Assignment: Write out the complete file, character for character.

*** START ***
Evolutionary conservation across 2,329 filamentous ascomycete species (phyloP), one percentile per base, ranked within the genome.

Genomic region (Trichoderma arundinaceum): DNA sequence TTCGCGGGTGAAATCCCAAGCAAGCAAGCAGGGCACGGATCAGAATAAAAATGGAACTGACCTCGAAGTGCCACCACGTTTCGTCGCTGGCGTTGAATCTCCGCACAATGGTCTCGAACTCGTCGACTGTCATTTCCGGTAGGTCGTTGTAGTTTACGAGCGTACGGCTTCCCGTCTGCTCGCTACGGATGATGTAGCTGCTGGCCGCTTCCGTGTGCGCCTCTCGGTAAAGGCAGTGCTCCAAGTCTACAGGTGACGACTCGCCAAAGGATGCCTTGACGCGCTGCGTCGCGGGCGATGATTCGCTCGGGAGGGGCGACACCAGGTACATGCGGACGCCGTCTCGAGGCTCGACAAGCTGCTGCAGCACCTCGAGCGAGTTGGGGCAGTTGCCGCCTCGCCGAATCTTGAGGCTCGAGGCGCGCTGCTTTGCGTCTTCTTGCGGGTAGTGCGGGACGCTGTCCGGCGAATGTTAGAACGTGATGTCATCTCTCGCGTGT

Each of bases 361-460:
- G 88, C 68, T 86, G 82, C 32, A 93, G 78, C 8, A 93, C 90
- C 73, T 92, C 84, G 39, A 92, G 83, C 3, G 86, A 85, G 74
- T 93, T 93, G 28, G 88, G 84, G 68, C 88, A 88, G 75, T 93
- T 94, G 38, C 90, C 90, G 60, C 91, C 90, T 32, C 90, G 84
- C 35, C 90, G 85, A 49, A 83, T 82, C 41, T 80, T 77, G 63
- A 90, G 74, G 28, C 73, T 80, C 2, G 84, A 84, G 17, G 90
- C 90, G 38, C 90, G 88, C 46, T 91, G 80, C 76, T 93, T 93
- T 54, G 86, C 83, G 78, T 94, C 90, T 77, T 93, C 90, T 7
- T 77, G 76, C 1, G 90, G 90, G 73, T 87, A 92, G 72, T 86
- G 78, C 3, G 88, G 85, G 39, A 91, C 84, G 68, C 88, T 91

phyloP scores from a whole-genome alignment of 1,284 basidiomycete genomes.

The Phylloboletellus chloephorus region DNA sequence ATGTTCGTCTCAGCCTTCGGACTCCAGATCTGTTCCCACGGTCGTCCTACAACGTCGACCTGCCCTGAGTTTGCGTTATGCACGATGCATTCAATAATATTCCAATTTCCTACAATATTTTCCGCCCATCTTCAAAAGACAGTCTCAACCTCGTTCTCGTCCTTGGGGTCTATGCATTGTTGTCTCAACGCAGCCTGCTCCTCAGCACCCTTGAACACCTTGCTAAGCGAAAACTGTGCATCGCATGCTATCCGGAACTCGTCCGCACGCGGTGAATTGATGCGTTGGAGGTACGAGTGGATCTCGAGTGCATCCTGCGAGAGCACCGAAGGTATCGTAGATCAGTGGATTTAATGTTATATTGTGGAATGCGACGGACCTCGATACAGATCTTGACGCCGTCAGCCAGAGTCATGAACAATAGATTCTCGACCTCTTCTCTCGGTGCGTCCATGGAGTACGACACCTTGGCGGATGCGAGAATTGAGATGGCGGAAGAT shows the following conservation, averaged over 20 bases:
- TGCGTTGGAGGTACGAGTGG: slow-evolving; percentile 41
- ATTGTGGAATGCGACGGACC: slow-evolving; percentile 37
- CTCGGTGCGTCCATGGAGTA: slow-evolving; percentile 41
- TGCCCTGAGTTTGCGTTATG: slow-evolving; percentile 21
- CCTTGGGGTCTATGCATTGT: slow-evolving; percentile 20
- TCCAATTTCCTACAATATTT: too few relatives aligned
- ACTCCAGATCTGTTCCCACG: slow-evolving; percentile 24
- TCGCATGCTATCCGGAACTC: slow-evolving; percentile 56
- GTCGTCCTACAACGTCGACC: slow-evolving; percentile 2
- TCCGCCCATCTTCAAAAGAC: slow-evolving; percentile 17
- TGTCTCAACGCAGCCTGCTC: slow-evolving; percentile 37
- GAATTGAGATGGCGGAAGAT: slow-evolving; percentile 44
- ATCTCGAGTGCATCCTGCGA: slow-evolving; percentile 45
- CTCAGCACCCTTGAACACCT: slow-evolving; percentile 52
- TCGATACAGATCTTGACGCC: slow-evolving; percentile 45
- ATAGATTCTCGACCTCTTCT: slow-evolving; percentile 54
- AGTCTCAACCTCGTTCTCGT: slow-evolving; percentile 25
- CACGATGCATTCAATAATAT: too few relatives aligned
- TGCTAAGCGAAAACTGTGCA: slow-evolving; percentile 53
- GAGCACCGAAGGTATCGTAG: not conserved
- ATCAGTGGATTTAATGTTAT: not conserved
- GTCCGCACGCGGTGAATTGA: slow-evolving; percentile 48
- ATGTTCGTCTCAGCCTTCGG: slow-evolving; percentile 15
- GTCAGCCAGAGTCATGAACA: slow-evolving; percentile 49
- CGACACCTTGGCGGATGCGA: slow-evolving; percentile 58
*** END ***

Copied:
Evolutionary conservation across 2,329 filamentous ascomycete species (phyloP), one percentile per base, ranked within the genome.

Genomic region (Trichoderma arundinaceum): DNA sequence TTCGCGGGTGAAATCCCAAGCAAGCAAGCAGGGCACGGATCAGAATAAAAATGGAACTGACCTCGAAGTGCCACCACGTTTCGTCGCTGGCGTTGAATCTCCGCACAATGGTCTCGAACTCGTCGACTGTCATTTCCGGTAGGTCGTTGTAGTTTACGAGCGTACGGCTTCCCGTCTGCTCGCTACGGATGATGTAGCTGCTGGCCGCTTCCGTGTGCGCCTCTCGGTAAAGGCAGTGCTCCAAGTCTACAGGTGACGACTCGCCAAAGGATGCCTTGACGCGCTGCGTCGCGGGCGATGATTCGCTCGGGAGGGGCGACACCAGGTACATGCGGACGCCGTCTCGAGGCTCGACAAGCTGCTGCAGCACCTCGAGCGAGTTGGGGCAGTTGCCGCCTCGCCGAATCTTGAGGCTCGAGGCGCGCTGCTTTGCGTCTTCTTGCGGGTAGTGCGGGACGCTGTCCGGCGAATGTTAGAACGTGATGTCATCTCTCGCGTGT

Each of bases 361-460:
- G 88, C 68, T 86, G 82, C 32, A 93, G 78, C 8, A 93, C 90
- C 73, T 92, C 84, G 39, A 92, G 83, C 3, G 86, A 85, G 74
- T 93, T 93, G 28, G 88, G 84, G 68, C 88, A 88, G 75, T 93
- T 94, G 38, C 90, C 90, G 60, C 91, C 90, T 32, C 90, G 84
- C 35, C 90, G 85, A 49, A 83, T 82, C 41, T 80, T 77, G 63
- A 90, G 74, G 28, C 73, T 80, C 2, G 84, A 84, G 17, G 90
- C 90, G 38, C 90, G 88, C 46, T 91, G 80, C 76, T 93, T 93
- T 54, G 86, C 83, G 78, T 94, C 90, T 77, T 93, C 90, T 7
- T 77, G 76, C 1, G 90, G 90, G 73, T 87, A 92, G 72, T 86
- G 78, C 3, G 88, G 85, G 39, A 91, C 84, G 68, C 88, T 91

phyloP scores from a whole-genome alignment of 1,284 basidiomycete genomes.

The Phylloboletellus chloephorus region DNA sequence ATGTTCGTCTCAGCCTTCGGACTCCAGATCTGTTCCCACGGTCGTCCTACAACGTCGACCTGCCCTGAGTTTGCGTTATGCACGATGCATTCAATAATATTCCAATTTCCTACAATATTTTCCGCCCATCTTCAAAAGACAGTCTCAACCTCGTTCTCGTCCTTGGGGTCTATGCATTGTTGTCTCAACGCAGCCTGCTCCTCAGCACCCTTGAACACCTTGCTAAGCGAAAACTGTGCATCGCATGCTATCCGGAACTCGTCCGCACGCGGTGAATTGATGCGTTGGAGGTACGAGTGGATCTCGAGTGCATCCTGCGAGAGCACCGAAGGTATCGTAGATCAGTGGATTTAATGTTATATTGTGGAATGCGACGGACCTCGATACAGATCTTGACGCCGTCAGCCAGAGTCATGAACAATAGATTCTCGACCTCTTCTCTCGGTGCGTCCATGGAGTACGACACCTTGGCGGATGCGAGAATTGAGATGGCGGAAGAT shows the following conservation, averaged over 20 bases:
- TGCGTTGGAGGTACGAGTGG: slow-evolving; percentile 41
- ATTGTGGAATGCGACGGACC: slow-evolving; percentile 37
- CTCGGTGCGTCCATGGAGTA: slow-evolving; percentile 41
- TGCCCTGAGTTTGCGTTATG: slow-evolving; percentile 21
- CCTTGGGGTCTATGCATTGT: slow-evolving; percentile 20
- TCCAATTTCCTACAATATTT: too few relatives aligned
- ACTCCAGATCTGTTCCCACG: slow-evolving; percentile 24
- TCGCATGCTATCCGGAACTC: slow-evolving; percentile 56
- GTCGTCCTACAACGTCGACC: slow-evolving; percentile 2
- TCCGCCCATCTTCAAAAGAC: slow-evolving; percentile 17
- TGTCTCAACGCAGCCTGCTC: slow-evolving; percentile 37
- GAATTGAGATGGCGGAAGAT: slow-evolving; percentile 44
- ATCTCGAGTGCATCCTGCGA: slow-evolving; percentile 45
- CTCAGCACCCTTGAACACCT: slow-evolving; percentile 52
- TCGATACAGATCTTGACGCC: slow-evolving; percentile 45
- ATAGATTCTCGACCTCTTCT: slow-evolving; percentile 54
- AGTCTCAACCTCGTTCTCGT: slow-evolving; percentile 25
- CACGATGCATTCAATAATAT: too few relatives aligned
- TGCTAAGCGAAAACTGTGCA: slow-evolving; percentile 53
- GAGCACCGAAGGTATCGTAG: not conserved
- ATCAGTGGATTTAATGTTAT: not conserved
- GTCCGCACGCGGTGAATTGA: slow-evolving; percentile 48
- ATGTTCGTCTCAGCCTTCGG: slow-evolving; percentile 15
- GTCAGCCAGAGTCATGAACA: slow-evolving; percentile 49
- CGACACCTTGGCGGATGCGA: slow-evolving; percentile 58